Okay, you’re considering breast augmentation, and you’re doing your research. With the many pages you’ve read from different sites, you are beginning to understand the results you can expect when all is said and done. Larger, fuller, and natural results are what you are looking for, and from what you’ve read, you’re ready to start the process. But, perhaps you have come across the terms drop and fluff in your research and need some clarity on what they mean. Or, perhaps you’ve been focusing more on results and have paid little attention to the all-important recovery phase of the process.
As with all surgeries, recovery is a vital part of getting successful results from a breast augmentation procedure. The first step of recovery is to understand what you can expect. Because your body must adapt to the implants inserted in the breast area, there will be a period where you may question if your decision was the correct one to make. Your understanding of drop and fluff will make your recovery a better experience in the first few weeks after surgery.
Directly after surgery, your breasts may appear smaller and ride unnaturally high. This initial result is common, because your implants must settle and relax into their proper place which will take some time. Here’s why:
Drop and Fluff Defined
These terms may sound like what you do with your pillows at bedtime, but they refer to something breast implants experience after breast augmentation surgery. Because the implants increase the volume of what lies under existing breast tissue, the breast skin must stretch, and the muscles relax to allow the implants to settle into a more natural position. This gradual downward shift of the implant is known as the drop.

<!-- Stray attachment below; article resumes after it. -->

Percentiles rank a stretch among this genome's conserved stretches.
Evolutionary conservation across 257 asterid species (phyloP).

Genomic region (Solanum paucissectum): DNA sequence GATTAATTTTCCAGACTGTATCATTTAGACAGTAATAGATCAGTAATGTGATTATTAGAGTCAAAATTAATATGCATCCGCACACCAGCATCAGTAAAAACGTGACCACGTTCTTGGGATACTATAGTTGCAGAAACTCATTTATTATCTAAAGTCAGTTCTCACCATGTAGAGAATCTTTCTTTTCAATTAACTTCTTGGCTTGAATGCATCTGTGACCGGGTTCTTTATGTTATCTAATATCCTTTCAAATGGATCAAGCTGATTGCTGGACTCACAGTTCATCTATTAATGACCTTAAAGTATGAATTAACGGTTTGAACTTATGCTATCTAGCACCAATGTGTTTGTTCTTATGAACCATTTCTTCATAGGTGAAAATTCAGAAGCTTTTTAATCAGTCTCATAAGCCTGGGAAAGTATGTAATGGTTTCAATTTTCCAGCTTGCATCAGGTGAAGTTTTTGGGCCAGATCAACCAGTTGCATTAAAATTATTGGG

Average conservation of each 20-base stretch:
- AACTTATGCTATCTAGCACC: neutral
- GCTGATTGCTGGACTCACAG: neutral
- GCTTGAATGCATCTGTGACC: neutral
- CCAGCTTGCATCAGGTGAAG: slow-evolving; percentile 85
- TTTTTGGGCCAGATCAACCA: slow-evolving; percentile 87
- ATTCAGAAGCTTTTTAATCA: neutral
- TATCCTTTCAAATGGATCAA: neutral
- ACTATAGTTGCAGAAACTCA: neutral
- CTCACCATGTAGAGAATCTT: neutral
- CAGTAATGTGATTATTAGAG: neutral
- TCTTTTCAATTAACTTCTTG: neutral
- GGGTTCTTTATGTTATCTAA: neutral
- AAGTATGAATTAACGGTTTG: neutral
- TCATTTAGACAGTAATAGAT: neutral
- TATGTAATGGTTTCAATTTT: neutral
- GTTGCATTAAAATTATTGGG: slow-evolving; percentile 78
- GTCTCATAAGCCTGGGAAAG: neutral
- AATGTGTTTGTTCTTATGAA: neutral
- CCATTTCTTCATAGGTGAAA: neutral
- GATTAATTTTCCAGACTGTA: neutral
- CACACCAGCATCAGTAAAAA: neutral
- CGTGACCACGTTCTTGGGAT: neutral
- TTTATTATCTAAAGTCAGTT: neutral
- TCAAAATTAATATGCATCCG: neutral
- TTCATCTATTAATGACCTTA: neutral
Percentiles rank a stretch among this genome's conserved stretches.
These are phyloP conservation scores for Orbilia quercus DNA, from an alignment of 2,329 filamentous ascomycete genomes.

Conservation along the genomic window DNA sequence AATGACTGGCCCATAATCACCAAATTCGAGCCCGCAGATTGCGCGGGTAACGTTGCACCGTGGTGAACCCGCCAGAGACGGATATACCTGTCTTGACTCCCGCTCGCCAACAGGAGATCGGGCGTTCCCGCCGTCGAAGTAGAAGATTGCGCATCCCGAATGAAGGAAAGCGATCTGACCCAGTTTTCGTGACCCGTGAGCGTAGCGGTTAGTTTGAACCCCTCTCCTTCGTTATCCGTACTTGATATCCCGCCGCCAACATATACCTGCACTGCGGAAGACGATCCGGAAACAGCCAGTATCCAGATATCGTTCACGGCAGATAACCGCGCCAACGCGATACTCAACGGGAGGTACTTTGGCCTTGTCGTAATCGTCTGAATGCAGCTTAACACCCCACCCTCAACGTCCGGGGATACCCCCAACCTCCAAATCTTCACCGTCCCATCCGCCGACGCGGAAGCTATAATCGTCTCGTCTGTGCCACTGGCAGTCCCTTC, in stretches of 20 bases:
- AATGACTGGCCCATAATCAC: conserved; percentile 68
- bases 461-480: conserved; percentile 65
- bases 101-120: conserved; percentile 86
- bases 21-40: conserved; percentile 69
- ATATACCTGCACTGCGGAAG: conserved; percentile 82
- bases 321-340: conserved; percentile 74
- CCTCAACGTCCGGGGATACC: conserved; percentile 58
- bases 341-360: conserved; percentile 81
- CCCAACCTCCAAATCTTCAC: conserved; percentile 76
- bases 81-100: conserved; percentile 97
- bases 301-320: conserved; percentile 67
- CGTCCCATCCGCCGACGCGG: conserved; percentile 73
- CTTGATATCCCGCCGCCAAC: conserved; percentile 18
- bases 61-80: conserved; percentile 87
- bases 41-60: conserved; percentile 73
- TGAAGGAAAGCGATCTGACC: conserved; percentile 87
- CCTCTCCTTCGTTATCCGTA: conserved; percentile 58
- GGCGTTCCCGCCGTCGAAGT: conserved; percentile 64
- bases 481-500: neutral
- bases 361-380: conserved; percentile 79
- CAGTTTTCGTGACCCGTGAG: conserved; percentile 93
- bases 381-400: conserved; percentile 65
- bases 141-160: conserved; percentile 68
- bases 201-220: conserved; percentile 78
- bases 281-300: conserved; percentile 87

The fluff happens when the implants begin to fill the lower breast area below the nipple. This area is the most common place patients complain about before surgery. When the implants relax into this lower position, the lower part of the breast will project more and begin to take on a more natural shape and larger size.
The Drop and Fluff Process
Patients with sub-muscular implant placement will notice their implants sitting high for the first few weeks of recovery. This position is normal, because the pectoralis muscle is still tight which will raise the implant.
Gradually the muscle will relax which will cause the implants to settle and drop, filling out the overlying tissue. This drop and fluff process vary from patient to patient because of many variables like tissue and skin firmness, size of the implants, and muscle tightness before surgery. The process will not be affected by the type of implant, saline or silicone, nor will the shape of the implant have an impact.
What you can expect is the lower breast area will take on a more natural teardrop shape, even if the implant has a round contour. The process may vary due to implant size and implant coating with heavier implants dropping more because of a stronger gravitational pull, with textured implants dropping less because of more friction to counter gravity’s influence. Whatever the type of implant, board-certified plastic surgery Dr. Ben Lee recommends his patient wear a breast band during recovery.
Within a few days, your implants will begin to drop. Typically, after six weeks, you should be happy with the progress you see in your implant position, and after three months, they should have reached their final position. After the drop and fluff process, the edge of the implant should be evident just above your natural crease. When this happens, you can be sure your implant has fallen sufficiently.
Because breasts are rarely symmetric, when a breast has more space involved between the two, this one will experience the implant to drop faster. Because it’s common for one breast to drop into the final position while the other remains higher and tighter, you may feel anxious there may be a problem which needs attention. The truth is, this happens often, and you should not worry and be confident both implants will eventually fall into their proper location.
For more information about breast augmentation and its recovery, contact Dr. Ben Lee for a consultation.